How satellites are changing everything



A new kind of accountability
For a world in which people are constantly connected to one another through the Internet and mobile devices, our ability to look at the Earth from space is surprisingly limited. Google Earth allows us to see almost any point on the planet, to be sure. But the image that Google provides is static – usually, between one and three years old. Most people have no way of seeing the Earth in real time.

“How many trees were cut down yesterday around the planet? How much coal was mined yesterday or last week or last month? The basic infrastructure doesn’t exist to answer those questions at all,” says Andrews of BlackSky Global.

[However,] cheaper, more readily available satellite imagery promises to change the way that many organizations operate. [When the planned networks of small satellites come online, we will be able to monitor the global economy in real time.] Companies will be able to closely monitor their competitors, and investors will have a better idea of how their investment targets operate.

Andrews points out that satellite imagery will help many companies streamline their processes – for example, oil and gas companies that have to monitor their pipelines for leaks. Instead of sending workers out in trucks to check out pipelines, in the future these companies can sit back and watch from space.
Faster satellite imagery will also have big consequences for people working in security and defense, for example helping monitor troop movements and drug trafficking. It will be helpful to international groups that monitor climate change, illegal logging and certain human rights abuses.

The broader availability of satellite imagery could also raise privacy concerns. The United States and other countries are now competing to let their domestic companies offer the highest-resolution images. Images that are sharp enough to identify people -- technology that was previously only available to governments -- is increasingly available to anyone willing to pay for it.

But this democratization of data about the planet could also change the way that society functions for the better. “People do illegal logging, fishing and dumping because no one is looking," says Andrews of BlackSky Global. "If you can look from space, suddenly it forces accountability, on people, corporations and governments.”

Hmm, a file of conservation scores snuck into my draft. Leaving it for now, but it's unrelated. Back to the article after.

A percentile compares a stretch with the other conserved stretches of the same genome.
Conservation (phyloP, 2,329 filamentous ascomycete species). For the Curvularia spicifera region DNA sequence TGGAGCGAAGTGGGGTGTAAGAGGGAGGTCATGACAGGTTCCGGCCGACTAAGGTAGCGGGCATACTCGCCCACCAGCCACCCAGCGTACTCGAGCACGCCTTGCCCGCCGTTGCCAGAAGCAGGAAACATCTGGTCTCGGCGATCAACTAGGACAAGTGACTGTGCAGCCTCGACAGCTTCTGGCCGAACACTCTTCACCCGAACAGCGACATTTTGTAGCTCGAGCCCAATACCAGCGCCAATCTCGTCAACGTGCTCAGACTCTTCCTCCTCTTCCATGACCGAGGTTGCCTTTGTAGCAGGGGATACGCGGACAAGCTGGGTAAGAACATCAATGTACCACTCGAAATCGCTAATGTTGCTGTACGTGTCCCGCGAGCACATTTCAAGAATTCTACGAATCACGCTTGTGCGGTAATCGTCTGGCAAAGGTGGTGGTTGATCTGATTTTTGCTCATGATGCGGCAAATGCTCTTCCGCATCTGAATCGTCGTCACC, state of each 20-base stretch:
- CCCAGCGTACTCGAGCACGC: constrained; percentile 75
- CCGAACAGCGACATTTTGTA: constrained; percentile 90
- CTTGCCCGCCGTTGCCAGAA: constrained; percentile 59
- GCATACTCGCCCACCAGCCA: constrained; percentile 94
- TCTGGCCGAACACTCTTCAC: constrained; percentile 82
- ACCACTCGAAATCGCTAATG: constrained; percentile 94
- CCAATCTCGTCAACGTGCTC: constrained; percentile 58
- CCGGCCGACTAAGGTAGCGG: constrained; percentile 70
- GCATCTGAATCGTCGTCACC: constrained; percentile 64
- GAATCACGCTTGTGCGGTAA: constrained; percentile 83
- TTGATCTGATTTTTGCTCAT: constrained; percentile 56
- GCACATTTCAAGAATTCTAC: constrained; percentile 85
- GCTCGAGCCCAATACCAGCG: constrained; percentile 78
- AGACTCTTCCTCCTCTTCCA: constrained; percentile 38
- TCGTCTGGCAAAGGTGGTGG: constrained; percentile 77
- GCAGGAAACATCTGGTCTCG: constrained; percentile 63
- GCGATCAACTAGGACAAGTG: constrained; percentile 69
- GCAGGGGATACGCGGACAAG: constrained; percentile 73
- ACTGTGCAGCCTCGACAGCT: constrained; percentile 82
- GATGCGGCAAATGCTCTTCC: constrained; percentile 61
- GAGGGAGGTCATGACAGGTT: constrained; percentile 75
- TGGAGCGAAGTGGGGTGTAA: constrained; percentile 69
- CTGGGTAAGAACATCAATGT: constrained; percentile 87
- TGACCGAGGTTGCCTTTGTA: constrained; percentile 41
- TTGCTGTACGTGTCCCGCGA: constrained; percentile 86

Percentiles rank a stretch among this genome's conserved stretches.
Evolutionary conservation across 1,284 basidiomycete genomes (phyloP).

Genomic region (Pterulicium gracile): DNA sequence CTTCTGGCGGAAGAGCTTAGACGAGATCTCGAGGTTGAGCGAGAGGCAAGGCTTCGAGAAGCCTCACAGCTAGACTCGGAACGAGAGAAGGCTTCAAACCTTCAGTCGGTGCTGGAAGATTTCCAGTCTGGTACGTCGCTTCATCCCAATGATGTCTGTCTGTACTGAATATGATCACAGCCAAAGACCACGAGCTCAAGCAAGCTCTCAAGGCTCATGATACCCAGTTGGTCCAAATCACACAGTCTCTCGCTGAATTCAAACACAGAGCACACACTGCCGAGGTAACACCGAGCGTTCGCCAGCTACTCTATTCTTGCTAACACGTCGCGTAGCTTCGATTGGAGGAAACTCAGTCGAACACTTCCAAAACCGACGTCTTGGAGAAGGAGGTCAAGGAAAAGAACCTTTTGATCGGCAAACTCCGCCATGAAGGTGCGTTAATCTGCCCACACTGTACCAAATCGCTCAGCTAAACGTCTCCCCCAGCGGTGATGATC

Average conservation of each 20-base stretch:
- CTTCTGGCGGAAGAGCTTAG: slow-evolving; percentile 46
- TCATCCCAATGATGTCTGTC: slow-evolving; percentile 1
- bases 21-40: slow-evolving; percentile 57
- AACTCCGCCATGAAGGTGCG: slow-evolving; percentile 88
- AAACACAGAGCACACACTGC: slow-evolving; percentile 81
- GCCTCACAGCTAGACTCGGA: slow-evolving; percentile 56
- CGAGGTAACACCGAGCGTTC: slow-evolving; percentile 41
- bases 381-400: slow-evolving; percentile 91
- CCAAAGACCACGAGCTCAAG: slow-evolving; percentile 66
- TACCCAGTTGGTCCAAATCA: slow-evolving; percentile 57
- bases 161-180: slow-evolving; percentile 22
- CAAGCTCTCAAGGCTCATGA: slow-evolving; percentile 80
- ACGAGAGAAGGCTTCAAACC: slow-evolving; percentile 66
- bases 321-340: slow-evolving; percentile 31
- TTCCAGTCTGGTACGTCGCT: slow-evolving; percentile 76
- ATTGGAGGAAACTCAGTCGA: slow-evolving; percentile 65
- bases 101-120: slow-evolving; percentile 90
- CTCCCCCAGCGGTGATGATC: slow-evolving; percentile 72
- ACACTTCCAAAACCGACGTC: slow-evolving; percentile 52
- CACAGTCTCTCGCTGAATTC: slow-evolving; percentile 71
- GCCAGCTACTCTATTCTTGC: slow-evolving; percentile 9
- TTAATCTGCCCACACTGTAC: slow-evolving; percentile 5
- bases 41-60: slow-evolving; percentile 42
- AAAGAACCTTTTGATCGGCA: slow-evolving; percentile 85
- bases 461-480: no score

Designing for Social Norms?

Okay, so the reason this article is interesting to me is because even though it’s describing how people behave in social media…arenas? corrals? fishtanks? (what actually is the group word for this? ‘Platforms’ doesn’t really describe how people are all thrown in together) …the article is actually describing how any community comes together, and I think it’s particularly interesting to get into this after our democracy discussion of two weeks ago.


How do social norms develop?
Good UX (=user interface) designers know that they have the power to shape certain kinds of social practices by how they design systems. And engineers often fail to give UX folks credit for the important work that they do. But designing the system itself is only a fraction of the design challenge when thinking about what unfolds. Social norms aren’t designed into the system. They don’t emerge by telling people how they should behave. And they don’t necessarily follow market logic. Social norms emerge as people – dare we say “users” – work out how a technology makes sense and fits into their lives. Social norms take hold as people bring their own personal values and beliefs to a system and help frame how future users can understand the system. And just as “first impressions matter” for social interactions, I cannot underestimate the importance of early adopters. Early adopters configure the technology in critical ways and they play a central role in shaping the social norms that surround a particular system.